For Howard Schultz, 2016 could be a big year.
The chairman and CEO of Seattle-based Starbucks Corp. has spent the past few years positioning the coffeehouse brand for digital dominance in the industry.
In 2015, he invested heavily in creating what Schultz calls a digital ecosystem with Starbucks Rewards as its currency. My Starbucks Rewards members, some 10 million strong in the U.S., can earn points by subscribing to The New York Times, streaming music through Spotify or using the ride-sharing service Lyft.
One in seven Americans has a Starbucks card, the company estimates, and $5 billion was loaded onto those cards in fiscal 2015.
Over the course of 2015, Starbucks rolled out mobile ordering and payment to more than 7,500 units across the U.S., and will soon bring the feature to Canada and the United Kingdom, with other international markets to follow. As of November, 21 percent of Starbucks transactions across the U.S. were done on a mobile device.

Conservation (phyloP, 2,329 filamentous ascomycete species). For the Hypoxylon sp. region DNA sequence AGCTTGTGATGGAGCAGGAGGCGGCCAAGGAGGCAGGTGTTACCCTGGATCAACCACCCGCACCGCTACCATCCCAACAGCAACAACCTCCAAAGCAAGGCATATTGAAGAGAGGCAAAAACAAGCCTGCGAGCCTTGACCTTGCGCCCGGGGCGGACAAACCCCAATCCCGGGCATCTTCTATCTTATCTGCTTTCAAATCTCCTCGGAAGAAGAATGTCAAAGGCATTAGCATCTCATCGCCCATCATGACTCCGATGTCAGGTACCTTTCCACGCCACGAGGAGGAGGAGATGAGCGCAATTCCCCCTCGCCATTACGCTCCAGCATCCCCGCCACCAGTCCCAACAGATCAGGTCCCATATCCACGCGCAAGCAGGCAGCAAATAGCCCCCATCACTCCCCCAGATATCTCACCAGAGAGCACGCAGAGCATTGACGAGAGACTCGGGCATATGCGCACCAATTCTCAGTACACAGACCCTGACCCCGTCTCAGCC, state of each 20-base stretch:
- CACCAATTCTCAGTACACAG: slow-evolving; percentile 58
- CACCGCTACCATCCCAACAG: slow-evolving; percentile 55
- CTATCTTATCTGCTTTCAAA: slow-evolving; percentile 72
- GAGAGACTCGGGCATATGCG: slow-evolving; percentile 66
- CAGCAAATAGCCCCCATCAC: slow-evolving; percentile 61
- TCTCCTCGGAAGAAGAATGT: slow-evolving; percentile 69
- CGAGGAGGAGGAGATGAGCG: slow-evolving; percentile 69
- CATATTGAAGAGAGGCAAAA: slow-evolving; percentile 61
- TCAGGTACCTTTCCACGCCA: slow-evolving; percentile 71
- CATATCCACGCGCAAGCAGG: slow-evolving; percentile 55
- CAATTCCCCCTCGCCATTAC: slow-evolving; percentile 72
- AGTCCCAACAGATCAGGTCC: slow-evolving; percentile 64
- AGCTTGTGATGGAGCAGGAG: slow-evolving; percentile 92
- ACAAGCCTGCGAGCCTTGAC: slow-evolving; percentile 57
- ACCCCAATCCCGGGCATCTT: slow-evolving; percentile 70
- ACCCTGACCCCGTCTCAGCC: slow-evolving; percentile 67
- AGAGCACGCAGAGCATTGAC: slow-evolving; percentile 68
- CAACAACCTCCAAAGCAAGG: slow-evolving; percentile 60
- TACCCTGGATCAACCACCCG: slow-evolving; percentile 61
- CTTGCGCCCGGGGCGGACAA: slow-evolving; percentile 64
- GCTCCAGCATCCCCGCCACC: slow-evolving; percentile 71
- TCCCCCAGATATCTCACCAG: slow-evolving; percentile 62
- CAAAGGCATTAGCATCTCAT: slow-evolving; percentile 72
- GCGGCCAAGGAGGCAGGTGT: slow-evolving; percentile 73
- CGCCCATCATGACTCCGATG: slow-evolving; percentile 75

And the chain has even begun testing two types of delivery as a seamless component of the mobile app: “Green apron” delivery by baristas in New York’s Empire State Building and delivery by Postmates Inc. in Seattle.
Schultz sees the 23,000-unit chain entering a new phase of expansion as both a brick-and-mortar and a digital retailer.
“Starbucks occupies a front-row seat at the intersection of the physical and digital worlds like no other company anywhere, in or out of retail,” Schultz said in a call with Wall Street analysts after reporting stellar 7-percent same-store sales growth, both globally and in the Americas region, for fiscal 2015.
Wall Street analysts agree. In a recent report, Andy Barish, equity analyst for Jefferies LLC, said, “Clearly Starbucks digital/mobile/loyalty ‘ecosystem’ is light years ahead of everyone else.”
No doubt, the rest of the industry will be watching closely to see how Starbucks’ digital moves progress.
Technology isn’t the only focus of growth.
Schultz likes to describe Starbucks as “playing the long game” with increasing investments in its workers, innovations in food as well as new more-premium coffees and tea, and flexible store designs.
“Never in our 23 years as a public company has the
Starbucks brand or our business been more relevant or been stronger,” Schultz said in October. “Nor have our
aspirations and the opportunities that lie ahead of us.”
Contact Lisa Jennings at [email protected]
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